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Time Out London, April 21, 2011 2011-04-21 Time Out London cover composite.jpg

Doctor Who takes place under your bed (2011)

2011-04-21 Time Out London p24.jpg

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BBC super-scriptwriter Steven Moffat talks about monsters, Matt Smith and being at the helm of two TV mega-hits

"The sky is black with work,' sighs Steven Moffat as he sits down near the bar of a west London members' club. And, with new episodes of 'Sherlock' to write and the current series of 'Doctor Who' to finish (this one is split in two - 'you get two premieres and two finales'), it's no surprise that he looks exhausted. He's also possibly still a little hungover, a day after winning the Outstanding Contribution to Television award from the Royal Television Society for a remarkable career that has taken in kids' TV with 'Press Gang', sitcom through 'Coupling' and Hollywood via The Adventures of Tintin: the Secret of the Unicorn'. But it's the enthusiasm of a man living out his twin childhood obsessions that drives him on, while the twinkle of mischief 'I know something you don't' - surfaces repeatedly. Behind the worry lines, grey hairs and apologetic BlackBerry-checking, is a man having the time of his life.

Is 'Doctor Who' still the job of your dreams?

'Oh, it's fantastic: a brilliant job. The best I'll ever have, I'm sure. But savage to work on, for everybody. When I was taking over, Russell [T Davies] was working on two shows at once and I thought: I'm buggered if I'm doing that, a lazy man like me. Then "Sherlock" came up and became so big so quickly... I haven't had a day off in two years. And while I write, I have a superstition about never writing anything out of sequence, so if I think of a great line, I have to memorise it until I can use it in the script. So there's a lot in there!'

What can we expect for the new series?

'The Silence will be revealed, or more of them will be. We'll find out an awful lot about River Song, and a good man will die. We're not kidding!'

What's the perfect 'Doctor Who' monster in your opinion?

'Something domestic that can get into your house. Other sci-fi shows take place in outer space, "Doctor Who" takes place under your bed. Even something as exotic as a Dalek has a sink plunger, and that's really important - it locks into the world around you. It might be outlandish, but there's an emotional core that's crucial. And it's good if it's a good playground game - like the Weeping Angels. We've stolen an existing childhood game as our intellectual property!'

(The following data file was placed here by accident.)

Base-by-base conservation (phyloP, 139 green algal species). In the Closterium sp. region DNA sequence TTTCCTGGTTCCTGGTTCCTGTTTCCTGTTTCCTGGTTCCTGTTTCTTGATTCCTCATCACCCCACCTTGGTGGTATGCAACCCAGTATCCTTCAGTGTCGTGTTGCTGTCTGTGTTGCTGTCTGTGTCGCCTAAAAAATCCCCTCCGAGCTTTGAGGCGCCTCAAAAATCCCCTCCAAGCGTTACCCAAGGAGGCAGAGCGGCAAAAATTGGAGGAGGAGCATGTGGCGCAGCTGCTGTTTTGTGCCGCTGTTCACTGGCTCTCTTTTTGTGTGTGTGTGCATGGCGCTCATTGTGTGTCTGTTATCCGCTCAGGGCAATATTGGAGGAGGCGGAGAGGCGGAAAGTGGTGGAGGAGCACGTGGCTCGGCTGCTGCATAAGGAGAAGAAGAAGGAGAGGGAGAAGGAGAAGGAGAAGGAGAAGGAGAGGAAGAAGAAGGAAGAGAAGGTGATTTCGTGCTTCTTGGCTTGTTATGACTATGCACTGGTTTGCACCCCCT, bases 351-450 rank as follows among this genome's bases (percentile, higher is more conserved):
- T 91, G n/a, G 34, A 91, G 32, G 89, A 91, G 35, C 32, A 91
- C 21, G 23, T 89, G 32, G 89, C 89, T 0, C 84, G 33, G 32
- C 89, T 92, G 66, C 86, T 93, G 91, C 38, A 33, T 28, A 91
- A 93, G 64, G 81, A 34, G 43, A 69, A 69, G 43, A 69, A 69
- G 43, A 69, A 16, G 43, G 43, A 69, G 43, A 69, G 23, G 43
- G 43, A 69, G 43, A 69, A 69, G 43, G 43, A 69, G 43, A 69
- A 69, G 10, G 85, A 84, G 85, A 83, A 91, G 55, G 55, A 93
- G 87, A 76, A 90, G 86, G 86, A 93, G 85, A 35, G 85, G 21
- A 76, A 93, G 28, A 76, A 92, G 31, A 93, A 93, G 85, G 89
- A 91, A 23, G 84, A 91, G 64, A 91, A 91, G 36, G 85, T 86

Have Matt and Karen taken the characters where you'd imagined they'd go?

'They're both so brilliant and idiosyncratic that I couldn't have anticipated it. Karen makes such a comedy virtue of the fact that Amy isn't actually that nice. Who says she has to be nice, just because she's the companion? And Matt comes into every scene from a strange angle. You never quite know what he's going to do. Which line will he race past, which will he hit? By a country mile, he's the most physically entertaining Doctor there's ever been, the way he flails around that set, this loose jangle of limbs... You totally buy that he's from somewhere else.'

Have you written with those idiosyncrasies in mind?

'I don't even really have to think about them, I just know. In the beginning I was writing a generic Doctor, which at that time would have been quite a David [Tennant]-y Doctor, so I said to Matt, find your way gently, because the new man may not be fully formed straight away. Each week he becomes more like himself. "Doctor Who" isn't a competition, it's a relay race.'

Do you approach writers with whom you want to work, or do they pitch you?

'Well, half the civilised world would fancy having ago, so we don't have any trouble attracting people. There are very few British writers who know how to write this kind of show. It's like movie writing at tremendous speed. But I'd love to get Russell back to do one.'

Does 'Sherlock' feel like an escape after the pressure of 'Doctor Who'?

'No! I love doing it! But we're still a very small team and if we get another good series then that may well become an industry too. It starts shooting in May, and I'm looking forward to it.'

What's next for 'Sherlock'?

'Loads of the original stories have hardly ever been done. Like Holmes and Watson first meeting, or John Watson getting

married. Now, that would be really interesting to explore, because Holmes and Watson have to adore each other...'

How concerned are you about the cuts that the BBC faces?

'If we're careless and lazy, we'll lose [the BBC]. We need to be less lackadaisical, because it embodies. the soul of the nation - the BBC is what we should be: barmy and good-hearted. It bothers me that the BBC goes into a welter of self-loathing whenever it gets criticised, but it's just holding it to a higher standard. It would rather improve itself than defend itself. And the people who would replace it we already know and we despise.'

After these two massive shows, what ambitions do you have left?

'I'm not sure I have any. How can I do anything bigger? I've never written a book or a play. But I haven't thought much beyond it. Most people quite enjoy working hard, but the stress and pressure - all the problems you haven't solved - that's what ages you.'

'Doctor Who', 6pm Sat Apr 23, BBC1.


Caption: Elementary stuff On the set of Sherlock' with co-writer Mark Gatiss

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